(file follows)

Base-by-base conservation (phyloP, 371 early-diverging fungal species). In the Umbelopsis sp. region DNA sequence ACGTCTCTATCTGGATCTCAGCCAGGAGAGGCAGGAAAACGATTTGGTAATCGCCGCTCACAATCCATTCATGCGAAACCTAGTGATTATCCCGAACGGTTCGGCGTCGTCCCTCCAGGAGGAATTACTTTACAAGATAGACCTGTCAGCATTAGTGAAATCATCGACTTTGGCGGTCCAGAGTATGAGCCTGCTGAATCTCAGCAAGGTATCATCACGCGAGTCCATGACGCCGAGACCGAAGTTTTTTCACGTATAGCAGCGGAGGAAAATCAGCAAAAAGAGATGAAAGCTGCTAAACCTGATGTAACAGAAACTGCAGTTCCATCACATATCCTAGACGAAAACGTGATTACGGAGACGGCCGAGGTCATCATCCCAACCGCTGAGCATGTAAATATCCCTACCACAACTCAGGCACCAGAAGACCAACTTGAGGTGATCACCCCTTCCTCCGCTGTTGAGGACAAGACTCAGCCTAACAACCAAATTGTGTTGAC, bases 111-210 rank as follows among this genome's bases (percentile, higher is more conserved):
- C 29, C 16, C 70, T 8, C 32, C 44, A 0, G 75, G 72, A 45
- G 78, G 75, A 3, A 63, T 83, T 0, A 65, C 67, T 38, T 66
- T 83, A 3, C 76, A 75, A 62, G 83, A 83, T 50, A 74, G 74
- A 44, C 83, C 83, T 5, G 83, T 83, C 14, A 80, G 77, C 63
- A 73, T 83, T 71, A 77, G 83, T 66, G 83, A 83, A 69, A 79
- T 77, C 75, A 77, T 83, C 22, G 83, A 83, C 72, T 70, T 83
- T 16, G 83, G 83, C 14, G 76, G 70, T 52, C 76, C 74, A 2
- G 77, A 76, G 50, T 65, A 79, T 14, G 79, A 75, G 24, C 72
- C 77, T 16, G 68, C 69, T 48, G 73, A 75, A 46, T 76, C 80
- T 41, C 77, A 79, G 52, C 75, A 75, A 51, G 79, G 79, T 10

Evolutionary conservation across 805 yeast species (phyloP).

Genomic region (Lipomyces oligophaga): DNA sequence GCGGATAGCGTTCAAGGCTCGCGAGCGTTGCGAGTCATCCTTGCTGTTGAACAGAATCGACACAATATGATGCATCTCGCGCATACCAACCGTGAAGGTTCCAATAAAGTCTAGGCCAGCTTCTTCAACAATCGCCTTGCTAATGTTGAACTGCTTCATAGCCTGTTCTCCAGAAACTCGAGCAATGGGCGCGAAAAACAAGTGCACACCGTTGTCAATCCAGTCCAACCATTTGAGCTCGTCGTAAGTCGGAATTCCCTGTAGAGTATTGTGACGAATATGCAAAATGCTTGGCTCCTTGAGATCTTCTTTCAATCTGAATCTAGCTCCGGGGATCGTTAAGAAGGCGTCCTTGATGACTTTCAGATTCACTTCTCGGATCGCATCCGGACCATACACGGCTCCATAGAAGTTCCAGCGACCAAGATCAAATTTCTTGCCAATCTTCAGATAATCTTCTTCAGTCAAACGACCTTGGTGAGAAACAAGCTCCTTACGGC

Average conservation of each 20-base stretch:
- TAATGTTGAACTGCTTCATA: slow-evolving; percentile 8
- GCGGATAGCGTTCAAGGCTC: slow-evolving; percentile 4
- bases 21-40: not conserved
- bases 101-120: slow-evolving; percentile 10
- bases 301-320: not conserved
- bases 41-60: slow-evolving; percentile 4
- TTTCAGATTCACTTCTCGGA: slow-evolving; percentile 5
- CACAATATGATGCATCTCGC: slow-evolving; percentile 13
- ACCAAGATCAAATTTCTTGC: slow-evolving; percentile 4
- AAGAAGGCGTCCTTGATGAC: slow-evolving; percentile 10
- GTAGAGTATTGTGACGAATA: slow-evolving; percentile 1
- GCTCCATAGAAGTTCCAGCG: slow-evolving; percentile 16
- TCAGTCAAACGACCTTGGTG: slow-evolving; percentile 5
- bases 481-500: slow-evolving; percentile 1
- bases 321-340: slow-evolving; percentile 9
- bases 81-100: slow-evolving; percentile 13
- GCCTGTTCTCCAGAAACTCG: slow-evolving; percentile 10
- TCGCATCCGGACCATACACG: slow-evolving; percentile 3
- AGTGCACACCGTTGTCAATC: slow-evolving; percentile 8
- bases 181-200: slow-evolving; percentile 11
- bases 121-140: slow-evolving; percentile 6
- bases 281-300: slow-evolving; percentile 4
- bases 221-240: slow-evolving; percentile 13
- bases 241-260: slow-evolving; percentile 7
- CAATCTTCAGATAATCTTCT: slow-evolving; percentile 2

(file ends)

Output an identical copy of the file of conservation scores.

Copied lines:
Base-by-base conservation (phyloP, 371 early-diverging fungal species). In the Umbelopsis sp. region DNA sequence ACGTCTCTATCTGGATCTCAGCCAGGAGAGGCAGGAAAACGATTTGGTAATCGCCGCTCACAATCCATTCATGCGAAACCTAGTGATTATCCCGAACGGTTCGGCGTCGTCCCTCCAGGAGGAATTACTTTACAAGATAGACCTGTCAGCATTAGTGAAATCATCGACTTTGGCGGTCCAGAGTATGAGCCTGCTGAATCTCAGCAAGGTATCATCACGCGAGTCCATGACGCCGAGACCGAAGTTTTTTCACGTATAGCAGCGGAGGAAAATCAGCAAAAAGAGATGAAAGCTGCTAAACCTGATGTAACAGAAACTGCAGTTCCATCACATATCCTAGACGAAAACGTGATTACGGAGACGGCCGAGGTCATCATCCCAACCGCTGAGCATGTAAATATCCCTACCACAACTCAGGCACCAGAAGACCAACTTGAGGTGATCACCCCTTCCTCCGCTGTTGAGGACAAGACTCAGCCTAACAACCAAATTGTGTTGAC, bases 111-210 rank as follows among this genome's bases (percentile, higher is more conserved):
- C 29, C 16, C 70, T 8, C 32, C 44, A 0, G 75, G 72, A 45
- G 78, G 75, A 3, A 63, T 83, T 0, A 65, C 67, T 38, T 66
- T 83, A 3, C 76, A 75, A 62, G 83, A 83, T 50, A 74, G 74
- A 44, C 83, C 83, T 5, G 83, T 83, C 14, A 80, G 77, C 63
- A 73, T 83, T 71, A 77, G 83, T 66, G 83, A 83, A 69, A 79
- T 77, C 75, A 77, T 83, C 22, G 83, A 83, C 72, T 70, T 83
- T 16, G 83, G 83, C 14, G 76, G 70, T 52, C 76, C 74, A 2
- G 77, A 76, G 50, T 65, A 79, T 14, G 79, A 75, G 24, C 72
- C 77, T 16, G 68, C 69, T 48, G 73, A 75, A 46, T 76, C 80
- T 41, C 77, A 79, G 52, C 75, A 75, A 51, G 79, G 79, T 10

Evolutionary conservation across 805 yeast species (phyloP).

Genomic region (Lipomyces oligophaga): DNA sequence GCGGATAGCGTTCAAGGCTCGCGAGCGTTGCGAGTCATCCTTGCTGTTGAACAGAATCGACACAATATGATGCATCTCGCGCATACCAACCGTGAAGGTTCCAATAAAGTCTAGGCCAGCTTCTTCAACAATCGCCTTGCTAATGTTGAACTGCTTCATAGCCTGTTCTCCAGAAACTCGAGCAATGGGCGCGAAAAACAAGTGCACACCGTTGTCAATCCAGTCCAACCATTTGAGCTCGTCGTAAGTCGGAATTCCCTGTAGAGTATTGTGACGAATATGCAAAATGCTTGGCTCCTTGAGATCTTCTTTCAATCTGAATCTAGCTCCGGGGATCGTTAAGAAGGCGTCCTTGATGACTTTCAGATTCACTTCTCGGATCGCATCCGGACCATACACGGCTCCATAGAAGTTCCAGCGACCAAGATCAAATTTCTTGCCAATCTTCAGATAATCTTCTTCAGTCAAACGACCTTGGTGAGAAACAAGCTCCTTACGGC

Average conservation of each 20-base stretch:
- TAATGTTGAACTGCTTCATA: slow-evolving; percentile 8
- GCGGATAGCGTTCAAGGCTC: slow-evolving; percentile 4
- bases 21-40: not conserved
- bases 101-120: slow-evolving; percentile 10
- bases 301-320: not conserved
- bases 41-60: slow-evolving; percentile 4
- TTTCAGATTCACTTCTCGGA: slow-evolving; percentile 5
- CACAATATGATGCATCTCGC: slow-evolving; percentile 13
- ACCAAGATCAAATTTCTTGC: slow-evolving; percentile 4
- AAGAAGGCGTCCTTGATGAC: slow-evolving; percentile 10
- GTAGAGTATTGTGACGAATA: slow-evolving; percentile 1
- GCTCCATAGAAGTTCCAGCG: slow-evolving; percentile 16
- TCAGTCAAACGACCTTGGTG: slow-evolving; percentile 5
- bases 481-500: slow-evolving; percentile 1
- bases 321-340: slow-evolving; percentile 9
- bases 81-100: slow-evolving; percentile 13
- GCCTGTTCTCCAGAAACTCG: slow-evolving; percentile 10
- TCGCATCCGGACCATACACG: slow-evolving; percentile 3
- AGTGCACACCGTTGTCAATC: slow-evolving; percentile 8
- bases 181-200: slow-evolving; percentile 11
- bases 121-140: slow-evolving; percentile 6
- bases 281-300: slow-evolving; percentile 4
- bases 221-240: slow-evolving; percentile 13
- bases 241-260: slow-evolving; percentile 7
- CAATCTTCAGATAATCTTCT: slow-evolving; percentile 2